Teenage Wildlife

Heathen prerelease review

by 96 db Freak
May 8, 2002

Impressions of Heathen

cover
  1. Sunday: Parts of this remind me of the poor soul/poor dunce bits of A Small Plot Of Land. A sombre opener for the album, without the benefit of a good hook to grab your attention. Gets lively near the end. Grows on you after a few listens, but the opener should be a Watch That Man.
  2. Cactus: Chugs along nicely. I suspect it's very different from the original (which I can't remember). Great guitar. Likeable. It reminds me of something in the Bowie canon, but I can't put my finger on it - something about the vocal.
  3. Slip away: So that's what happened to Uncle Floyd. Another slow number, but with a gorgeous swirling melody and great singalong chorus (get your lighters ready, kids). One wonders if the "twinkle twinkle" refrain is a result of David's new status as the daddy of a toddler? Spacey sound-effects at the end sound like something from The Beatles more experimental tracks. The vocal sounds a little Buddha Of Suburbia-ish, but mainly Loving The Alien especially the with a touch ("whoa-oo-oh") thrown-in for good measure. The vocal is great, actually. It's slow, but catchy. I love it already.
  4. Slow Burn: We're already familiar with this one. I thought it was an odd choice for a single, but the more I listen, the better I like it. As I've said before, it's reminiscent of Teenage Wildlife and Heroes, but there's also Absolute Beginners-style saxophone there too and the Townshend guitaring is terrific, if a bit slotted-in. A good video might get this one charting.
  5. Afraid: Some people were already familiar with this, but it's the first time I've heard it. It reminds me of something. The strings are great, as is the guitar picking out the rhythm.
  6. I've Been Waiting For You: The Neil Young cover. I wasn't familiar with the original, so I had no pre-conceptions. Nice guitar. Nice drums.
  7. I Would Be Your Slave: The studio version is much better than the Tibet gig version, and seems faster. The juxtaposition of the unusual drumming which seems to have a different time signature to that of the strings and the central melody, is at once disturbing and charming. '-m not au-fait enough with drum 'n bass to know for sure, but I would say that this percussion is a close cousin of that. The vocals are very much in the plaintive style that we got on 'hours...' The middle eight is a tad disconcerting, but the lovely melody returns soon enough. A Bowie classic in the making, here, I think.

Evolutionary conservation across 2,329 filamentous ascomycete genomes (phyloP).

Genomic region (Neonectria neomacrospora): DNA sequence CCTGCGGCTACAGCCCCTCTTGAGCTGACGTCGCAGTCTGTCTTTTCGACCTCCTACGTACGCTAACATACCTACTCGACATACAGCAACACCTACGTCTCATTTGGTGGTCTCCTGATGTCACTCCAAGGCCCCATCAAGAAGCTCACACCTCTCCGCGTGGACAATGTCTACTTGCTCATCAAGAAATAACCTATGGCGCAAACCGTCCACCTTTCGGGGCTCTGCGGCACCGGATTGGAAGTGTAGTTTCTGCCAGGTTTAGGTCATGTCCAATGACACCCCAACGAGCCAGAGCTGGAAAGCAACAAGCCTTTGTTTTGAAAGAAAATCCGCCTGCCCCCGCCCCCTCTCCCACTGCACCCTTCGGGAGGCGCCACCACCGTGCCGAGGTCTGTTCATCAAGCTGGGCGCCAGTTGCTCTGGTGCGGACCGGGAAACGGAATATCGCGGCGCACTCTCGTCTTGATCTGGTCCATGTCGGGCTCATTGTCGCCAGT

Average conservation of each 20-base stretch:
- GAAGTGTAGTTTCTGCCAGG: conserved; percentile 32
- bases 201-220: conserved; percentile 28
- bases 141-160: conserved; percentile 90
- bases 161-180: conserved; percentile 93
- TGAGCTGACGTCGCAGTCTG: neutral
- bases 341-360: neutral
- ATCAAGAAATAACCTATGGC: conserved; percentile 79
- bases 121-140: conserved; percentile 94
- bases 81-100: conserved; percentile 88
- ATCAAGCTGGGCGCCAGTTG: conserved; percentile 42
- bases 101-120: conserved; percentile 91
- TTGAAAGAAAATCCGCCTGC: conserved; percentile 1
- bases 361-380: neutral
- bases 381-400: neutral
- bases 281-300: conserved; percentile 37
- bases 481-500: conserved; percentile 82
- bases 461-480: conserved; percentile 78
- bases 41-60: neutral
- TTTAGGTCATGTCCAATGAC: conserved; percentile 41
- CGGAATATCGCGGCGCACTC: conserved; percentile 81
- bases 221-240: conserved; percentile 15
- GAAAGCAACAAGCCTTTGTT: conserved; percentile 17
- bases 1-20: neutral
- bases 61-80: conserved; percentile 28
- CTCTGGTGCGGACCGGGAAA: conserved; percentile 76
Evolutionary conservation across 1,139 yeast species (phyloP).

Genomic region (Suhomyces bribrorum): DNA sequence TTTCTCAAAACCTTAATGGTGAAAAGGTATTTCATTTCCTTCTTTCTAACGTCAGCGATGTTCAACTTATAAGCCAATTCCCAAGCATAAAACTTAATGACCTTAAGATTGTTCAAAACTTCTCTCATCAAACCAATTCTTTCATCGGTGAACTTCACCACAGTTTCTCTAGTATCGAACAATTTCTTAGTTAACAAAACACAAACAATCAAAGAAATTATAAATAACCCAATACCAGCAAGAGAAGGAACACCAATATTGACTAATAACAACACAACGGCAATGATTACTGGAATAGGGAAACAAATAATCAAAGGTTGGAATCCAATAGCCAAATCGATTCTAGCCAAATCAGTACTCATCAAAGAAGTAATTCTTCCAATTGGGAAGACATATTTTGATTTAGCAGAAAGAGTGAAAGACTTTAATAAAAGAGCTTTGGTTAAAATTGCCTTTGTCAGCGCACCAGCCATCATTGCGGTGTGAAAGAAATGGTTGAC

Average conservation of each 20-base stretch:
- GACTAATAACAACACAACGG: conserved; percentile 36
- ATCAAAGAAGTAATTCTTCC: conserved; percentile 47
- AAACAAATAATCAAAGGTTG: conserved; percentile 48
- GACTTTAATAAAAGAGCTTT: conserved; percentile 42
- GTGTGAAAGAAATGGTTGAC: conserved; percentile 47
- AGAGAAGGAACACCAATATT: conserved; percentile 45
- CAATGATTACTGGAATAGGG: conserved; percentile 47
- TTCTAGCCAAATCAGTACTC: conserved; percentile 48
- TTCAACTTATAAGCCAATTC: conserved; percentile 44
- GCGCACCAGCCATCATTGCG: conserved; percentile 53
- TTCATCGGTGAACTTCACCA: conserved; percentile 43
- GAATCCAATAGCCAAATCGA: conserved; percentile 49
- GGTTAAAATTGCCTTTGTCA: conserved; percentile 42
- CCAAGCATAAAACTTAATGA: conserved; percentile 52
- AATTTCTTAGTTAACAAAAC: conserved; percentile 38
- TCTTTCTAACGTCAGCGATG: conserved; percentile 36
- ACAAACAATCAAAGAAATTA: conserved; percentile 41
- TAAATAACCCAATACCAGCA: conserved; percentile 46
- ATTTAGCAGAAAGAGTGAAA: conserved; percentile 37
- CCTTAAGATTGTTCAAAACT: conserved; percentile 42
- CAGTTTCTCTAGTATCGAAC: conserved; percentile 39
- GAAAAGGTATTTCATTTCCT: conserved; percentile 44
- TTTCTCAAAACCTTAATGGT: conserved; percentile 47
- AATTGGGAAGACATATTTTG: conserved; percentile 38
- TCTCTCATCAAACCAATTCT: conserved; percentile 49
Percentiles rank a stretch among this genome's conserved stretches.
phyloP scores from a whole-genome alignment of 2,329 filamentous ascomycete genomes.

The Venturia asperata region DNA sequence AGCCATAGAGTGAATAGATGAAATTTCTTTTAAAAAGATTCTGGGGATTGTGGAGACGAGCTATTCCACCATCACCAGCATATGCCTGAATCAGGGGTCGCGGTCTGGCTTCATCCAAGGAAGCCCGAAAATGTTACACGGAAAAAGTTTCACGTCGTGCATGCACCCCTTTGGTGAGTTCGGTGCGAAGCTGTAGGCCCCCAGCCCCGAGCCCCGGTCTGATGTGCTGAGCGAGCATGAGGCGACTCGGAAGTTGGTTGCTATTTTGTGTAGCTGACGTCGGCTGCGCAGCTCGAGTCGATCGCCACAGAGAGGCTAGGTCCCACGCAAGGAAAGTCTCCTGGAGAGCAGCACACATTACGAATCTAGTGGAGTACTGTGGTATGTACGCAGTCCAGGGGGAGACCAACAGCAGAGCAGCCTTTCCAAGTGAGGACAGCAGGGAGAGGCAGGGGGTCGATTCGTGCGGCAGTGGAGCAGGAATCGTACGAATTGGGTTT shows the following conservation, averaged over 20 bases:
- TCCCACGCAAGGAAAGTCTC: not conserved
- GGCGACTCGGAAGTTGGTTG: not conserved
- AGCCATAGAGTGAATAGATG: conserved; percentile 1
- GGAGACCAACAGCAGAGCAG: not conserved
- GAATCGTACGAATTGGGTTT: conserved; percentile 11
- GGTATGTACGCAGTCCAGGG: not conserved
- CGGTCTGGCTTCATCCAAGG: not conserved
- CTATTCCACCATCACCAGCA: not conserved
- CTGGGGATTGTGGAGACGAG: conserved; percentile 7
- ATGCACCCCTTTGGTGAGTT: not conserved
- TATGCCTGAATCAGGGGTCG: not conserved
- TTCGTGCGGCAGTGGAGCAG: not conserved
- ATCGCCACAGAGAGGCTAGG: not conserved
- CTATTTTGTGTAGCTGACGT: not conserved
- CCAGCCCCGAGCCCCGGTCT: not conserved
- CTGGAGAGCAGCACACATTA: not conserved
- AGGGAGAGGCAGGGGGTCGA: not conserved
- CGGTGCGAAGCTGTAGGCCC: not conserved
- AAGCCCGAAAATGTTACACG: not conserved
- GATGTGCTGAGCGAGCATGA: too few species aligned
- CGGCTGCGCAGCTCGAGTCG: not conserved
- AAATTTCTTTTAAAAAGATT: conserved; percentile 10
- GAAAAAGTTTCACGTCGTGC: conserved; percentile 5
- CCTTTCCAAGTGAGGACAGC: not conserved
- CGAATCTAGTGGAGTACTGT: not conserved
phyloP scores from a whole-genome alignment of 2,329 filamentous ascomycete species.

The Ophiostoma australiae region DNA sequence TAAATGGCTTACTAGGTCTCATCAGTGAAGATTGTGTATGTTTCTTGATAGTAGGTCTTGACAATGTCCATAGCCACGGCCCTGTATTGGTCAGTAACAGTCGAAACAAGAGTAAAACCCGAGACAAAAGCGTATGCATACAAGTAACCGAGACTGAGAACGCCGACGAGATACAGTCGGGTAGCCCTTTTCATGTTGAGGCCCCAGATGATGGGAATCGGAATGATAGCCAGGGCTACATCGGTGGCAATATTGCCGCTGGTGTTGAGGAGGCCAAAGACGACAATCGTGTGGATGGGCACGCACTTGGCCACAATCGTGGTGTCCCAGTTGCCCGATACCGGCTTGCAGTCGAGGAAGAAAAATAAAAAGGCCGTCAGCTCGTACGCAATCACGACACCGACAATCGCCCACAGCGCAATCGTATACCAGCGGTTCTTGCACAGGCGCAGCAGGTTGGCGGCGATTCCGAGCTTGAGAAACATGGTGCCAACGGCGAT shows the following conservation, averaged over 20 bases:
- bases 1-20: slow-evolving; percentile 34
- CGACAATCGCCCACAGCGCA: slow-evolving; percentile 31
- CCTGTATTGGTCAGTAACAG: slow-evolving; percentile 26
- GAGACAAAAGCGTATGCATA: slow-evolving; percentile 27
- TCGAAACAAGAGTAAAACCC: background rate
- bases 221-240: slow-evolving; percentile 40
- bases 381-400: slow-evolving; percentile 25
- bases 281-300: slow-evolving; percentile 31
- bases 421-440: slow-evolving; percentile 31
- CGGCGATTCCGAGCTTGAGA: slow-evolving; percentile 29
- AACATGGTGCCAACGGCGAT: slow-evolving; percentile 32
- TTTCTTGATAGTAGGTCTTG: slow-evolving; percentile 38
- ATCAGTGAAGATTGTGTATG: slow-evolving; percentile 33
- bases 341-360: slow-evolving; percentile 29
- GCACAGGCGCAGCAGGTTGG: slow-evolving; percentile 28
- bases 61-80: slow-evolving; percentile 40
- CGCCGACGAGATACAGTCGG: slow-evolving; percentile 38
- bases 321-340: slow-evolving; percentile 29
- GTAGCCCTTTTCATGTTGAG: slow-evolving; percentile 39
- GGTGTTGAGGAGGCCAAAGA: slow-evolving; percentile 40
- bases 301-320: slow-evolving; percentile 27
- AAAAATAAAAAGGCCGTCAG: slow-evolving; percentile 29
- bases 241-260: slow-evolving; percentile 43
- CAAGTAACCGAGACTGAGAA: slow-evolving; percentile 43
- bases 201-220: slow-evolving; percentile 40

8. Gemini Spacecraft: The third and final cover gets straight into Earthling-style drum 'n bassiness. The thought of Bowie covering a country music artist was disturbing, but there's no need to worry - this is about as far removed from Garth as you can get. Some lovely parping sax and some lovely funky Shaft guitar, make this one chug along at a cracking pace. Possible single material here.
  9. 5:15 The Angels Have Gone: This one is stunning. It's the longest track on the album and still finishes too soon. Reminiscent of so much good stuff that's gone before. Again the drums feature prominently. Moody, magnificent.
  10. Everyone Says Hi: One of my favourites so far, but then I always liked Pete Wylie (the strings are so Mighty Wah! it's not true - gorgeous). The vocal style, and the melody, remind me of much of Buddha Of Suburbia - Beckenham Dave is back. Borrows the oo-whap-whap-wha-ooooo refrain from Absolute Beginners too. This will be fabulous live - I can just see the crowds, lighters in the air, swaying from side to side, singing along. Gorgeous.
  11. A Better Future: The other contender for immediate favourite. Beckenham Buddha Of Suburbia Dave is back on vocals again and we're into a 60s sounding piece that makes me think this might be one of the 'new' Toy songs. As soon as she heard it 96dbWife said "It sounds like Tin Machine" and I can see what she means. Not musically-speaking, but the lyric has short, stacatto, lines that are very reminiscent of his writing back then.
  12. Heathen: And the title track brings us back to slow and plaintive. This one has a grand, sweeping, feel to it. David's missed being magnificent in recent years, but he's making up for it here. Nice drumming, once again, and there is a bit of a Berlin Low feel here. A grower, I suspect.
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This document last updated Thursday, 09-May-2002 02:03:17 EDT
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